A Hidden Life and Other Poems eBook

This eBook from the Gutenberg Project consists of approximately 219 pages of information about A Hidden Life and Other Poems.

“O lady!” he said, “’tis a mighty horse;
The Prophet himself might have rode a worse. 
I felt beneath me his muscles’ play,
As he tore to the battle, like fiend, away. 
I forgot him, and swept at the traitor weeds,
And they fell before me like broken reeds;
Dropt their heads, as a boy doth mow
The poppies’ heads with his unstrung bow. 
They fled.  The faithful follow at will. 
I turned.  And lo! he was under me still. 
Give him water, lady, and barley to eat;
Then come and help me to fetter my feet.”

He went to the terrace, she went to the stall,
And tended the horse like a guest in the hall;
Then to the singer in haste returned. 
The fire of the fight in his eyes yet burned;
But he said no more, as if in shame
Of the words that had burst from his lips in flame. 
She left him there, as at first she found,
Seated in fetters upon the ground.

But the sealed fountain, in pulses strong,
O’erflowed his silence, and burst in song.

        “Oh! the wine
        Of the vine
          Is a feeble thing;
        In the rattle
        Of battle
          The true grapes spring.

        “When on force
        Of the horse,
          The arm flung abroad
        Is sweeping,
        And reaping
          The harvest of God.

        “When the fear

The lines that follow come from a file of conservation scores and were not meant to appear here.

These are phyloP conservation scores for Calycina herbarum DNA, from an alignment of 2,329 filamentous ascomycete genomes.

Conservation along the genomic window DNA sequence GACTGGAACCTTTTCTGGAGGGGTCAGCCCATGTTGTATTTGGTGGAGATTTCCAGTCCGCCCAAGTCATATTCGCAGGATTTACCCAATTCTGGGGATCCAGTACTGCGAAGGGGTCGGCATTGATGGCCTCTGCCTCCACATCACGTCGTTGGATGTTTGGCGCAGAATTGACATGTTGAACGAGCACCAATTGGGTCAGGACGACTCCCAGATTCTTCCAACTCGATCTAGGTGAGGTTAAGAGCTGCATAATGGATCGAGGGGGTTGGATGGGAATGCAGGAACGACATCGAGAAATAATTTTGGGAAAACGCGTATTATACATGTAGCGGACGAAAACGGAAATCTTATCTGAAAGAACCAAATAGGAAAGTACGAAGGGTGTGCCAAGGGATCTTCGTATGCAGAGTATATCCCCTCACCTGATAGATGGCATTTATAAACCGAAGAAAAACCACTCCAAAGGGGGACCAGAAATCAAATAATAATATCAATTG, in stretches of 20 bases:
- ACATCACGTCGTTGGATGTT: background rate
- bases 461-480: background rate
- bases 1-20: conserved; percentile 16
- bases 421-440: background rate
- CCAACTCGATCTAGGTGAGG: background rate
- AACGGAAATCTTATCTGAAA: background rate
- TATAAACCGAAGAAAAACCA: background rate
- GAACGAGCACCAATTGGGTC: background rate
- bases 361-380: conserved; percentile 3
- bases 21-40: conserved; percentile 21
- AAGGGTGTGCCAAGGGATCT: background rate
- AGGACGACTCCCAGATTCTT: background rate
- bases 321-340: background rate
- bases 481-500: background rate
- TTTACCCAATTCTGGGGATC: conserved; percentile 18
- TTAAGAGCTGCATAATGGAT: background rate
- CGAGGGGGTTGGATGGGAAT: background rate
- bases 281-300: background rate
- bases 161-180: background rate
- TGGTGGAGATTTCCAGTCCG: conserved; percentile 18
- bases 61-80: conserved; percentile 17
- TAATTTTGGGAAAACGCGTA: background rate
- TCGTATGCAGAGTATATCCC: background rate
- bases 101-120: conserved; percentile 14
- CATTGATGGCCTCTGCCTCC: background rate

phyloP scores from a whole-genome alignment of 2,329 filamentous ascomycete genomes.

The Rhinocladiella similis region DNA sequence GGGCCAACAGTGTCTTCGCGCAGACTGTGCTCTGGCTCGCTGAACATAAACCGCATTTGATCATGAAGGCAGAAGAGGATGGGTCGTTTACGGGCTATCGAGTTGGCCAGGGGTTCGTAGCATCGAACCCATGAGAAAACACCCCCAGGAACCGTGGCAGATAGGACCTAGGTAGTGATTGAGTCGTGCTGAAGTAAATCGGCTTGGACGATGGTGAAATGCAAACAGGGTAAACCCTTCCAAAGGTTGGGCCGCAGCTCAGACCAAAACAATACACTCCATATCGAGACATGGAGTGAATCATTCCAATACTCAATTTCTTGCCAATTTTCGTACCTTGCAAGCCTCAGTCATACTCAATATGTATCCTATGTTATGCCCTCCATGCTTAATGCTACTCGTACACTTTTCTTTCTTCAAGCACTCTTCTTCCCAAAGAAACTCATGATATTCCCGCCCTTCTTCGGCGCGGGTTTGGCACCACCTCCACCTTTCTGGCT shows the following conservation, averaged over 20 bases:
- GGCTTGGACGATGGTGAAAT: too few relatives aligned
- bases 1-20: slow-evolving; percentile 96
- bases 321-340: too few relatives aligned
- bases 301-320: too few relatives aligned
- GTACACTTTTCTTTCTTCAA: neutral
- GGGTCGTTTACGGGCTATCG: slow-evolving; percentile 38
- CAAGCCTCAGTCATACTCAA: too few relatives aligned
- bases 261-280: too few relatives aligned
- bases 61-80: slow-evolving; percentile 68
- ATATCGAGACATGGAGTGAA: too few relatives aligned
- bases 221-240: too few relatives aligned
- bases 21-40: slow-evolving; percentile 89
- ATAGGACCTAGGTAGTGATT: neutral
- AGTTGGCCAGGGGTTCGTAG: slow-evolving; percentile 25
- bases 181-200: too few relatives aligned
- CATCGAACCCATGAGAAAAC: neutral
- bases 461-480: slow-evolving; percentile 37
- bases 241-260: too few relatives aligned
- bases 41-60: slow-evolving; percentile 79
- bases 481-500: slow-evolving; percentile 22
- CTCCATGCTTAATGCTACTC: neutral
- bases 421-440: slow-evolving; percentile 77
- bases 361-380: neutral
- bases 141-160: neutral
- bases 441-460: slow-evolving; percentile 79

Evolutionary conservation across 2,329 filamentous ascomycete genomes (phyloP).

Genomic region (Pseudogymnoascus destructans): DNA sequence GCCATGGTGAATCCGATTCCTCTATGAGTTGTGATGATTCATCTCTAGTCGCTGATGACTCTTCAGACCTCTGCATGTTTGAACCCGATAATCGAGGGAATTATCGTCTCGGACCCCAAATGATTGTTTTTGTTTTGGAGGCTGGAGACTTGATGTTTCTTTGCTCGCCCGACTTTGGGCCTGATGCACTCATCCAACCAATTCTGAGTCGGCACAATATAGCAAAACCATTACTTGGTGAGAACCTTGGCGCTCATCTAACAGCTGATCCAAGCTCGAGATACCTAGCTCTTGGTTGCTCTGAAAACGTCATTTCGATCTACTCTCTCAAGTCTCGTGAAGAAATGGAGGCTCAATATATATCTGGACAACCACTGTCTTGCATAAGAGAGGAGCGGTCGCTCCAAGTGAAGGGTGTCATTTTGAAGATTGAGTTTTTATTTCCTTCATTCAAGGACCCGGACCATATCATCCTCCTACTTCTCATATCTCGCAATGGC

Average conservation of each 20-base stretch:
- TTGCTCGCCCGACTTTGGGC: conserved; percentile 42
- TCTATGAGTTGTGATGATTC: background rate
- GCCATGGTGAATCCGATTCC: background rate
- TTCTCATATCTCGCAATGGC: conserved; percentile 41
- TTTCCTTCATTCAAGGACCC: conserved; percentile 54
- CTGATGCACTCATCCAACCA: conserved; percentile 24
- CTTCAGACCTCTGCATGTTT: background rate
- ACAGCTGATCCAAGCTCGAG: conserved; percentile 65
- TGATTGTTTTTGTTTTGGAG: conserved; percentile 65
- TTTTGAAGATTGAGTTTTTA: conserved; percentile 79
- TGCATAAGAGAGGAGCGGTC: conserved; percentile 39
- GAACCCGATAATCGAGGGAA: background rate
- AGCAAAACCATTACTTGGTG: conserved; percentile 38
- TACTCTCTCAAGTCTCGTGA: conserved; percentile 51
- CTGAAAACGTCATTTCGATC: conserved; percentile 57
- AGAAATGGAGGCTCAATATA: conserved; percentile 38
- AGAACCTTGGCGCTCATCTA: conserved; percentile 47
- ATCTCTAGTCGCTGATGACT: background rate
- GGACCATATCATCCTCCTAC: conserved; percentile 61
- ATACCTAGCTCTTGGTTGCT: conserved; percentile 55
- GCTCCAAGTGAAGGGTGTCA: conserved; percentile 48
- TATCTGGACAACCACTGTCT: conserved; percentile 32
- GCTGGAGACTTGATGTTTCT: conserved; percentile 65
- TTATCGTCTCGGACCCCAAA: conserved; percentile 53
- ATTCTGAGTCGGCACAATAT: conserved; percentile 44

Of the spear
          Makes way for its blow;
        And the faithless
        Lie breathless
          The horse-hoofs below.

        “The wave-crest,
        Round the breast,
          Tosses sabres all red;
        But under,
        Its thunder
          Is dumb to the dead.

        “They drop
        From the top
          To the sear heap below;
        And deeper,
        Down steeper,
          The infidels go.

        “But bright
        Is the light
          On the true-hearted breaking;
        Rapturous faces,
        Bent for embraces,
          Wait on his waking.

        “And he hears
        In his ears
          The voice of the river,
        Like a maiden,
          Go wandering ever.

        “Oh! the wine
        Of the vine
          May lead to the gates;
        But the rattle
        Of battle
          Wakes the angel who waits.

        “To the lord
        Of the sword
          Open it must;
        The drinker,
        The thinker,
          Sits in the dust.

        “He dreams
        Of the gleams
          Of their garments of white: 
        He misses
        Their kisses,
          The maidens of light.

        “They long
        For the strong,
          Who has burst through alarms,
        Up, by the labour
        Of stirrup and sabre,
          Up to their arms.

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A Hidden Life and Other Poems from Project Gutenberg. Public domain.
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